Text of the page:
Now for one more occasion in which you must not pull trump first:

32

Q108

432

AK542 

 

 

AQ87

AKJ9754

AK

 --- 

Bridge_4This time you made it all the way to 7 Hearts! Three potential Spade losers. Looks like a finesse situation. HMM…There are two extra winners over in dummy on which you can discard two small Spades. Then what? Finesses only work 50% of the time. Is there an alternative to doing the finesse? Yes! Dummy has a long suit…a five card suit! Always a good thing! Dummy has no entries however other than the trump suit so we cannot pull all the trump first. Opponents lead a Diamond. Shame they didn’t lead a Spade to be helpful! You win this and now you cross to dummy’s Heart 8 and play the AK Clubs, discarding your two small Spades. Now ruff a Club in your hand, carefully counting opponents’ cards in this suit. They follow. Back to dummy with Heart 10 to do this again, one more time with feeling. Lo and behold, you ruff the fourth club and opponents follow to four rounds of Clubs. Awesome. Now your fifth Club in dummy is finally high! Cross to dummy’s Q Hearts and play the thirteenth Club, pitching your Spade Q. 

So, to summarize: These are the three commonest occasions on which we, as declarers, cannot afford to pull trump first:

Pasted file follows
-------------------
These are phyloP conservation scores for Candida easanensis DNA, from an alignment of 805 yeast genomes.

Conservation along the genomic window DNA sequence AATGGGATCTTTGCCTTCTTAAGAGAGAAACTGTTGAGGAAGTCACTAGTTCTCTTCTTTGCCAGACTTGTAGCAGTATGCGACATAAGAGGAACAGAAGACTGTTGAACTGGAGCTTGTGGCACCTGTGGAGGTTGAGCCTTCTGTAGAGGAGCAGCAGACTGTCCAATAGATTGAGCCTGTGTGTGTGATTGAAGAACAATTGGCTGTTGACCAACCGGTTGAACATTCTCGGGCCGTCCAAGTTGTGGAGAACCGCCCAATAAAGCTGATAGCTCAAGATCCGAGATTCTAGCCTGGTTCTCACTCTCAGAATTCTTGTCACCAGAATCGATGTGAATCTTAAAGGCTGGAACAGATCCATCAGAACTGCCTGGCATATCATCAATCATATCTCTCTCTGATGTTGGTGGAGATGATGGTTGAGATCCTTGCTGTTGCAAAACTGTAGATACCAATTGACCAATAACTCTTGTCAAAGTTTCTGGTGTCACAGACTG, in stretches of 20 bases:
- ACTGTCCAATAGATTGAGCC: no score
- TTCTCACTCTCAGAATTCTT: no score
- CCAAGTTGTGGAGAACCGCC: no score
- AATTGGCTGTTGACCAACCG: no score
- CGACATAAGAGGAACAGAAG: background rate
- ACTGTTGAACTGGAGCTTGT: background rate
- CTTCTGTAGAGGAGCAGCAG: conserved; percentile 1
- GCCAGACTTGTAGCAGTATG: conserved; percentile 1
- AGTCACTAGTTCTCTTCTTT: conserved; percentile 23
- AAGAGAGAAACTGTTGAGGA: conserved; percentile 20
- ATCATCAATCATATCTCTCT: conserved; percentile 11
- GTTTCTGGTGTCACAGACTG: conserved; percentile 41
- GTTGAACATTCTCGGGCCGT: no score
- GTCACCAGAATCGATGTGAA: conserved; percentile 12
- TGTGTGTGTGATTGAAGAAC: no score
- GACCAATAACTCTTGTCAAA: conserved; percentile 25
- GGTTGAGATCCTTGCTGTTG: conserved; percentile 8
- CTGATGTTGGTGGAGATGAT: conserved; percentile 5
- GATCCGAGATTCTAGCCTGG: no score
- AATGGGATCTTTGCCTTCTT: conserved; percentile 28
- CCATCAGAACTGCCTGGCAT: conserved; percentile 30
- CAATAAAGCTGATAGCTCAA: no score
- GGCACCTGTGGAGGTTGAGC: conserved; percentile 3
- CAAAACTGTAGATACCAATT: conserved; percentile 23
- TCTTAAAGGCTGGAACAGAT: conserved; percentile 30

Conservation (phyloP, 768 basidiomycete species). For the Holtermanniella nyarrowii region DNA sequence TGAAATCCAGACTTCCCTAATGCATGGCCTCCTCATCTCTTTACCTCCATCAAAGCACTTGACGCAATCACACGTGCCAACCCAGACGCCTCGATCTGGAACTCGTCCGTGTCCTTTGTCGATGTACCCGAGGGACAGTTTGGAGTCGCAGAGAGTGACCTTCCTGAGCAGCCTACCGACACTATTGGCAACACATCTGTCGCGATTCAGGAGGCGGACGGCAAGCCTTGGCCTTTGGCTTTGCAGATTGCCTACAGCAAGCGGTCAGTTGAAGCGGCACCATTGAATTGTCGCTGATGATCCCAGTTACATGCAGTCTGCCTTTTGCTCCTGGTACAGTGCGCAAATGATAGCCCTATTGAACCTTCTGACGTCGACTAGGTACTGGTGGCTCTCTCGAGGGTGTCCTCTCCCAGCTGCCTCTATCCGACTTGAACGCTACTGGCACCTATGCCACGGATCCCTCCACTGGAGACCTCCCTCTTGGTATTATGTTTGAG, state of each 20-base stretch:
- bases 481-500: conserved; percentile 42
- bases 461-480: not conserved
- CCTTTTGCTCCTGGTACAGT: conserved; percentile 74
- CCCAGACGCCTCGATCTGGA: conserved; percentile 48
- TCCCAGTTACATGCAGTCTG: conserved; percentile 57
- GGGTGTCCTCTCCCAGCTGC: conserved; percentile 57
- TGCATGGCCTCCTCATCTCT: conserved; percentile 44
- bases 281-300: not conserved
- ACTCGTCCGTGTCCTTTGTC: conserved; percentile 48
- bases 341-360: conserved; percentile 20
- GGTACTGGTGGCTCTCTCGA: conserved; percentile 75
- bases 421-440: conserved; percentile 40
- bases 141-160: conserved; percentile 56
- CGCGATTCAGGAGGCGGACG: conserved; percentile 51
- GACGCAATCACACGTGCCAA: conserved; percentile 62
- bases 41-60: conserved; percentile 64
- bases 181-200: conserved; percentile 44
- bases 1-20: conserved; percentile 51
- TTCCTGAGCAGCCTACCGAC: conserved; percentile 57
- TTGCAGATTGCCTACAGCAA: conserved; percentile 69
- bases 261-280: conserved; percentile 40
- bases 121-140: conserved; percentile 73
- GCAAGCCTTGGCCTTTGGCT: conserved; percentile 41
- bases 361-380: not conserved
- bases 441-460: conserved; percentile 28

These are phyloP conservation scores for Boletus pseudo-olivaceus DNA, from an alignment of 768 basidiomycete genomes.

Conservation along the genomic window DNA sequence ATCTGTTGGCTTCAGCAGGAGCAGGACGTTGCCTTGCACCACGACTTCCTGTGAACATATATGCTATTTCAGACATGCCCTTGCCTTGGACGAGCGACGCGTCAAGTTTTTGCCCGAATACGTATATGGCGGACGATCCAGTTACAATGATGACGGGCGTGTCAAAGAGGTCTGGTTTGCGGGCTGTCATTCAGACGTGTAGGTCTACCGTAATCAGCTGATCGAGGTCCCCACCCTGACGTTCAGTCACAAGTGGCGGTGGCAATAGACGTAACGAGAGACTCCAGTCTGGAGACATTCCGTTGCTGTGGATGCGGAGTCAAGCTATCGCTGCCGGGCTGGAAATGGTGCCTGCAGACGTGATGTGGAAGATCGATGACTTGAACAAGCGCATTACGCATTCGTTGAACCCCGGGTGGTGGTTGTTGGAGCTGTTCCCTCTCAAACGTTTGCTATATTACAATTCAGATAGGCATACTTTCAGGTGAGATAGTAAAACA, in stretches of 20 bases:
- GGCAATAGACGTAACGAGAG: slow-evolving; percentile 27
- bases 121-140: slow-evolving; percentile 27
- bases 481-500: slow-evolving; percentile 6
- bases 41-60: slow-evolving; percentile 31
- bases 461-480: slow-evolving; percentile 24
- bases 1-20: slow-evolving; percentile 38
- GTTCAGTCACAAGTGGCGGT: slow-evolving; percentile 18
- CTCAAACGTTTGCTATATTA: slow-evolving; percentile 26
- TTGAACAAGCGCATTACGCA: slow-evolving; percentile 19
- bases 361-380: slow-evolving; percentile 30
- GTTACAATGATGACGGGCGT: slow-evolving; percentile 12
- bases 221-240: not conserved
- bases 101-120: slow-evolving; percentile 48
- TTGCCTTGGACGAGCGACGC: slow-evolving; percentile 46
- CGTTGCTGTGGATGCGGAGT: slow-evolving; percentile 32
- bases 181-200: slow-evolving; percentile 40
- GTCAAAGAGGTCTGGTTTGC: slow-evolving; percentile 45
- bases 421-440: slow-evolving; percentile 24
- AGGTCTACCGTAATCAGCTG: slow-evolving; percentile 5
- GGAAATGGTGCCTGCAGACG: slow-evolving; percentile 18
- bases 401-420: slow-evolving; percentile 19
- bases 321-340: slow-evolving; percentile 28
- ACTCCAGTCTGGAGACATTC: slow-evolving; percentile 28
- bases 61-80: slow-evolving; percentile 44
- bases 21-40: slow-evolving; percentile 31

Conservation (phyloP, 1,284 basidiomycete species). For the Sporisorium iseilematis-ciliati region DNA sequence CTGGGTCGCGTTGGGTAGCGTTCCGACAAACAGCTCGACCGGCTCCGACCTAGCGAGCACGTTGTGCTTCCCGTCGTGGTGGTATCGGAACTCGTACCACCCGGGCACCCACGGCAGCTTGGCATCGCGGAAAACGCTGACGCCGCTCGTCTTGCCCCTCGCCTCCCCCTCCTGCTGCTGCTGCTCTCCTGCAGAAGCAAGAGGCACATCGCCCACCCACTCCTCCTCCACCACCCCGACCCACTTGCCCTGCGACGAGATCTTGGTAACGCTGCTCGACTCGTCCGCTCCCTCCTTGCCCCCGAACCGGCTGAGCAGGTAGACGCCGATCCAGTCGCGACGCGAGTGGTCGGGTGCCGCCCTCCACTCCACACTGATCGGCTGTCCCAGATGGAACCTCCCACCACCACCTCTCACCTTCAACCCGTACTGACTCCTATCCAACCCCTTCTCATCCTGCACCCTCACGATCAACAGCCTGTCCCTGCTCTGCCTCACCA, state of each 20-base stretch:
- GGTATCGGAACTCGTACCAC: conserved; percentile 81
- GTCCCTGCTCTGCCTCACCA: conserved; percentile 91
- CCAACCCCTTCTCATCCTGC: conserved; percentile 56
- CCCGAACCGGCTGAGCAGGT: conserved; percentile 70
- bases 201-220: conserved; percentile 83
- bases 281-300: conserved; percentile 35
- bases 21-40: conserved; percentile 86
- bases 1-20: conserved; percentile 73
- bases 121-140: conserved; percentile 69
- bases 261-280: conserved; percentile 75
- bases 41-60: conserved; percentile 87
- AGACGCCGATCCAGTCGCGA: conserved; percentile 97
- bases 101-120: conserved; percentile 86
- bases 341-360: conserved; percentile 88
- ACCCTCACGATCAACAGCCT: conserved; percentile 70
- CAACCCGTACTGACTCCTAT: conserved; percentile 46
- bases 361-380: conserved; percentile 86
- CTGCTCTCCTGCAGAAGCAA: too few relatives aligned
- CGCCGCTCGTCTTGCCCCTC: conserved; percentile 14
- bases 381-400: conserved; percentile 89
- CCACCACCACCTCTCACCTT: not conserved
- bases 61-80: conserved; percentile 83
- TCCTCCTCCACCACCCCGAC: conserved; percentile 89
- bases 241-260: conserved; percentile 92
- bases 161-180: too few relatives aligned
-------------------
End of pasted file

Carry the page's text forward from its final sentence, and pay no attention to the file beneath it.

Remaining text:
1. When we need to ruff losers from declarer’s hand with dummy’s trump.
  2. When we have quick losers and no Ace of trump, we need to first look for a parking place for our quick loser (extra winners in dummy or declarer’s hand on which we can make a DISCARD).
  3. When dummy’s trump will provide you with the only entries to dummy e.g. Long suit establishment.

These situations crop up very often. So be careful to watch for these. If you haven’t got one of these dilemmas, then it is probably okay to get the kiddies off the street right off the bat. 

Join the bridge fun on one of our Signature Sailings in 2015, featuring bridge lessons and tournaments with an American Contract Bridge League accredited master instructor!